Over the last couple weeks, I've gotten multiple warnings from Apple that my iCloud storage is nearly full. If not for my line of work, this would have been one of the first times I'd been asked to think about iCloud, Apple's automatic online backup and sync service, since updating to iOS 5. It's also the first time I've been asked to pay for it — I had assumed, perhaps wrongly, that since my first backups didn't exceed the 5GB free storage allotment I would never need to pay.
While the warning emails have been part of iCloud from the beginning, Apple appears to be nudging its users lately:
At the low rate my storage demands are increasing, I'm probably only going to need to upgrade to the $20-a-year option. But still, at launch, iCloud didn't feel like something I would need to pay for. Now, I'm stuck paying a yearly fee to keep syncing my backups over the air. To put it another way, I'm paying at least $20 a year to stop using iTunes.
This unpleasant surprise, if it's as common as I think it will be, is a problem for Apple. But a bigger problem? A lot of the people getting these emails have no idea what iCloud is. And why should they?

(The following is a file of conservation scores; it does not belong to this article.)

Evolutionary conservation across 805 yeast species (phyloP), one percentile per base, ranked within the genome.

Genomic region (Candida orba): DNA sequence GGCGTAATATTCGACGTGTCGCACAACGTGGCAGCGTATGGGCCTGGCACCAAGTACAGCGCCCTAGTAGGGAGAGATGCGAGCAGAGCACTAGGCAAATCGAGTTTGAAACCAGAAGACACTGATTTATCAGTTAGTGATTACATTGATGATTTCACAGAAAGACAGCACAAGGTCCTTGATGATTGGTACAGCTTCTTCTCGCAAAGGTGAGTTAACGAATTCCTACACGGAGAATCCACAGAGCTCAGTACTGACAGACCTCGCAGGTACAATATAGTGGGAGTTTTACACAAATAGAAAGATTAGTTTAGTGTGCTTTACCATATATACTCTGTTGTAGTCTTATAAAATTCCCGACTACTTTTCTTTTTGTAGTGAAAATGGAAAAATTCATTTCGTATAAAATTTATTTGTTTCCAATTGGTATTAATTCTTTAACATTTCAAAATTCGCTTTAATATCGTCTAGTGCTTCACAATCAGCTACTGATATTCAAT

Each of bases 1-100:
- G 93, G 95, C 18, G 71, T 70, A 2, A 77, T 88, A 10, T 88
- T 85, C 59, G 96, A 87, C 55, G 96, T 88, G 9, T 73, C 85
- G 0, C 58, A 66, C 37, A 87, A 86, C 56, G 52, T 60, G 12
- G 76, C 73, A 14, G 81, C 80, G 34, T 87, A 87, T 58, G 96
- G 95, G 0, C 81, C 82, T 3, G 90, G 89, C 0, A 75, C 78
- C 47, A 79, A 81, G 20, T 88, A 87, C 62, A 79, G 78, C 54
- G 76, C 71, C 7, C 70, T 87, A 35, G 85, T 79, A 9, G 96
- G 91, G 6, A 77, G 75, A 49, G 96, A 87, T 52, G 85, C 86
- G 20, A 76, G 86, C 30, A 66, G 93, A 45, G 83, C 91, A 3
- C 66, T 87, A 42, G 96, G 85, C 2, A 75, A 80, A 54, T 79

iCloud works in the background and doesn't really do anything; it's mostly a backup tool, which means by definition you don't see it working and rarely interact with it. iCloud isn't an app — you don't use it, it's just something you have.
But I'm just annoyed that I'm getting asked to pay for something I thought I'd get away with using for free. Other people don't know, or care, what it is in the first place. Here are some other people who don't seem too excited about Apple's upsell:
If an iCloud upgrade is going to be effectively mandatory — and of course our storage demands are going to get higher, especially with Mountain Lion on the horizon — Apple should probably do a better job of telling people about it. Nobody wants to pay for something they've never heard of.